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State v. Youngstown Mining Co.

Supreme Court of Alabama
Apr 4, 1929
219 Ala. 178 (Ala. 1929)


6 Div. 235.

April 4, 1929.

Appeal from Circuit Court, Blount County; W. J. Martin, Judge.

Eugene H. Hawkins, Sp. Atty., of Birmingham, for the State.

The Legislature has no power to take away a cause of action on which suit has been commenced. And no obligation or liability of any person held or owned by the state may be remitted except by payment. Const. 1901, §§ 95, 100, 108; Trippet v. State, 149 Cal. 521, 86 P. 1084, 8 L.R.A. (N.S.) 1210. The repeal and simultaneous re-enactment of substantially the same statutory provisions is to be construed, not as an implied repeal of the original statute, but as a continuation thereof. Tucker v. McLendon, 210 Ala. 562, 98 So. 797; Allgood v. Sloss Co., 196 Ala. 500, 71 So. 724; Board of Rev. v. Johnson, 200 Ala. 533, 76 So. 859; Suth. Stat. Const. (2d Ed.) § 238. Subsequent repeal of schedule 66, section 361, of the Revenue Act of 1919, without a saving clause, did not divest the state of the right to enforce collection of such taxes as were due and unpaid before the repeal. Trippet v. State, supra; Blake v. State, 178 Ala. 407, 59 So. 623; State v. Bradley, 207 Ala. 677, 93 So. 595, 26 A.L.R. 421; 40 Cyc. 199; 8 Words and Phrases, First Series, p. 7307; Day v. Madden, 9 Colo. App. 464, 48 P. 1053; Cassard v. Tracy, 52 La. Ann. 835, 27 So. 368, 49 L.R.A. 272. The receivership is liable for taxes that would have been demandable of the corporation. State v. Bradley, supra.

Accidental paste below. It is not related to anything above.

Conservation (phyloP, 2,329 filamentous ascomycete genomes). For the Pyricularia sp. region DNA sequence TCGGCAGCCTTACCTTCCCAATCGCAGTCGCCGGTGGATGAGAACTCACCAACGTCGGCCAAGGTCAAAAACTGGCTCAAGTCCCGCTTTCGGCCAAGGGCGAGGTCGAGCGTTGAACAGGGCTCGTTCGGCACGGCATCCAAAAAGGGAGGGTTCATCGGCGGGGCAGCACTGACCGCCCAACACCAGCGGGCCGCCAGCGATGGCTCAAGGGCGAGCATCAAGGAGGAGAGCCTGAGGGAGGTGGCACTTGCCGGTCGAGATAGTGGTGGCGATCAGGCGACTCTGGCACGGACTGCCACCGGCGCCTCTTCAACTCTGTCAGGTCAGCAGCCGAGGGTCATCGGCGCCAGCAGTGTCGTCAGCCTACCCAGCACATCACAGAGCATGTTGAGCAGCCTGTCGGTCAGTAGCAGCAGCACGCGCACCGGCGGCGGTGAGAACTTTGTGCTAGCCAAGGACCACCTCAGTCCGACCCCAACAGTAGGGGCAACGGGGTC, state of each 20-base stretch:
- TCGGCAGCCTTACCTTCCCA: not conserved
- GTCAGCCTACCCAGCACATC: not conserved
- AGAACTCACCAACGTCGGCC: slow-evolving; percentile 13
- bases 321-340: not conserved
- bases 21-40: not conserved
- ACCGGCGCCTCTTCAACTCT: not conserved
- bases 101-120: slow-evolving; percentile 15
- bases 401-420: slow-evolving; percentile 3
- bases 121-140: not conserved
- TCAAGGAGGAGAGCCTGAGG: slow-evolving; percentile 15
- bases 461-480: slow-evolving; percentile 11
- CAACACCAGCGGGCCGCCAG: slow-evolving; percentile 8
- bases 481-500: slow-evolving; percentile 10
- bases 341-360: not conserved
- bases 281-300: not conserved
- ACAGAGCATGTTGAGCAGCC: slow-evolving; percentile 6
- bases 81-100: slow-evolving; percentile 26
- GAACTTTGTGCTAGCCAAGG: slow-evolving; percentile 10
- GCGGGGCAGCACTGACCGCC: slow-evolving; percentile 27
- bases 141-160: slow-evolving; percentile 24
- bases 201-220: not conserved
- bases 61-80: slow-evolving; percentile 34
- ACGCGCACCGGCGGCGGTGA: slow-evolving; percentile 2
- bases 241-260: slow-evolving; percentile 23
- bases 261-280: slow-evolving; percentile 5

Nash Fendley, of Oneonta, for appellee.

Where a penalty is incurred under a statute, it must be recovered while the statute is in force; and, when the statute is repealed, penalties incurred under it, though before the repeal, cannot be recovered, unless there is special provision in the repealing act allowing it. State v. President, etc., 1 Stew. 347; State v. Allaire, 14 Ala. 435. A right of action, conferred by statute, may be taken away by a subsequent statute, unless it has been reduced to judgment, and, if the repealing statute does not except from its operation pending suits or existing causes of action, they fall with the repealed statute. Luke v. Calhoun County, 56 Ala. 415; Pope v. Lewis, 4 Ala. 487; Blake v. State, 178 Ala. 407, 59 So. 623. Where the language of a statute is plain and unequivocal, courts will not search for unexpressed intention. Blake v. State, supra; Tucker v. McLendon, 210 Ala. 562, 98 So. 797. The Legislature may abrogate any right given by it unless such right constitutes a contract or has become property which cannot be taken without compensation. A lien created by mere act of the Legislature has none of the elements or properties of a contract. Albes v. Sou. R. Co., 164 Ala. 356, 51 So. 327; Martin v. Hewitt, 44 Ala. 418.

The suit by the state was to collect tonnage tax having accrued and due by the Youngstown Mining Company for the years of 1924, 1925, and 1926. The sums sought to be recovered were per Schedule 66, § 361, of the Revenue Code of 1919 (Laws 1919, p. 282), for the respective years indicated in the several counts.

The suit or bill in this cause was filed on May 14, 1927, at which time A. A. Fendley was the duly appointed and acting receiver of said mining company, and in such official capacity was in possession of its properties and operating the same, and in his representative and not individual capacity was made a party defendant.

The last revenue act was approved July 22, 1927, to take effect as to said schedule on October 1st of that year.

On August 7, 1928, an ancillary attachment in aid of said pending suit issued to the Louisville Nashville Railroad Company to answer as garnishee what sums were or may be due or owing to said receiver for coal purchased or contracted for, and there was motion made to quash the same that was granted on August 13, 1928, and it was ordered that the garnishee was discharged. The main cause was set for trial, and after amendment of the complaint claiming interest, demurrer was sustained to the complaint, and by reason of such ruling the state took an involuntary nonsuit, and appealed to review said rulings.